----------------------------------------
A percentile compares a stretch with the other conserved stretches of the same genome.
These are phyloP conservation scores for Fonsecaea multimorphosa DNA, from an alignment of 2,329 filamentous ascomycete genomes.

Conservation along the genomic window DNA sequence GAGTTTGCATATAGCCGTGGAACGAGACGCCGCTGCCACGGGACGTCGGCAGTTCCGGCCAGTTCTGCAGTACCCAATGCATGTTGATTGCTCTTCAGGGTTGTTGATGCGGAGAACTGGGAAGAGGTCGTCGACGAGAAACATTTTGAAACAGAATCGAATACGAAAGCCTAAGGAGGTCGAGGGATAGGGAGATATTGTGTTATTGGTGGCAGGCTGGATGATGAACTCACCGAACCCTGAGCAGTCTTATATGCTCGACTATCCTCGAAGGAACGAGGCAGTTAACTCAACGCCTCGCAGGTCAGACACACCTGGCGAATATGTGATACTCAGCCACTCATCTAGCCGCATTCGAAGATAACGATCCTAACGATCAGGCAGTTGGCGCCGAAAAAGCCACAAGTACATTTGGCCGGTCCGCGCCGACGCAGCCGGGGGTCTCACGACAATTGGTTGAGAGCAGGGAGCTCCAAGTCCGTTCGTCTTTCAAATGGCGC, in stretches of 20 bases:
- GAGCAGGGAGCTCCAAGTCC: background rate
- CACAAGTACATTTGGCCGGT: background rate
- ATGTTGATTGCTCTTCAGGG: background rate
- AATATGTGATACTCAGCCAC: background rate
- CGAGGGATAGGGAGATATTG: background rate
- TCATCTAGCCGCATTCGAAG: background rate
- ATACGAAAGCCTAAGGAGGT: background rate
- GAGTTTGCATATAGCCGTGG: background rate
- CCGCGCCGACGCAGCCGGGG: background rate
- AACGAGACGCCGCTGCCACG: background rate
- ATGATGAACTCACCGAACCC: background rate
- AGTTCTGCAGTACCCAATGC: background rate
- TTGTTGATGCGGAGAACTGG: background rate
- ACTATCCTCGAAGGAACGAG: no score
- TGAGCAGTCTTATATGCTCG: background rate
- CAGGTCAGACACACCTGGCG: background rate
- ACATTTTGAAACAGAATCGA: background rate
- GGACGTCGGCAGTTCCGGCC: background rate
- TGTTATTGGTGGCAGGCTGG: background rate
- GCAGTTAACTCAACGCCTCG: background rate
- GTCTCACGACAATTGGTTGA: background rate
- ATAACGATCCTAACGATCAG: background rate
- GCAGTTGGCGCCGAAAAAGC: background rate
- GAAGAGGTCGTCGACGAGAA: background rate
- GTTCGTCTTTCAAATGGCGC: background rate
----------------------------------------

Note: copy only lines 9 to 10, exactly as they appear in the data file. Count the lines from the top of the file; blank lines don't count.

- TCATCTAGCCGCATTCGAAG: background rate
- ATACGAAAGCCTAAGGAGGT: background rate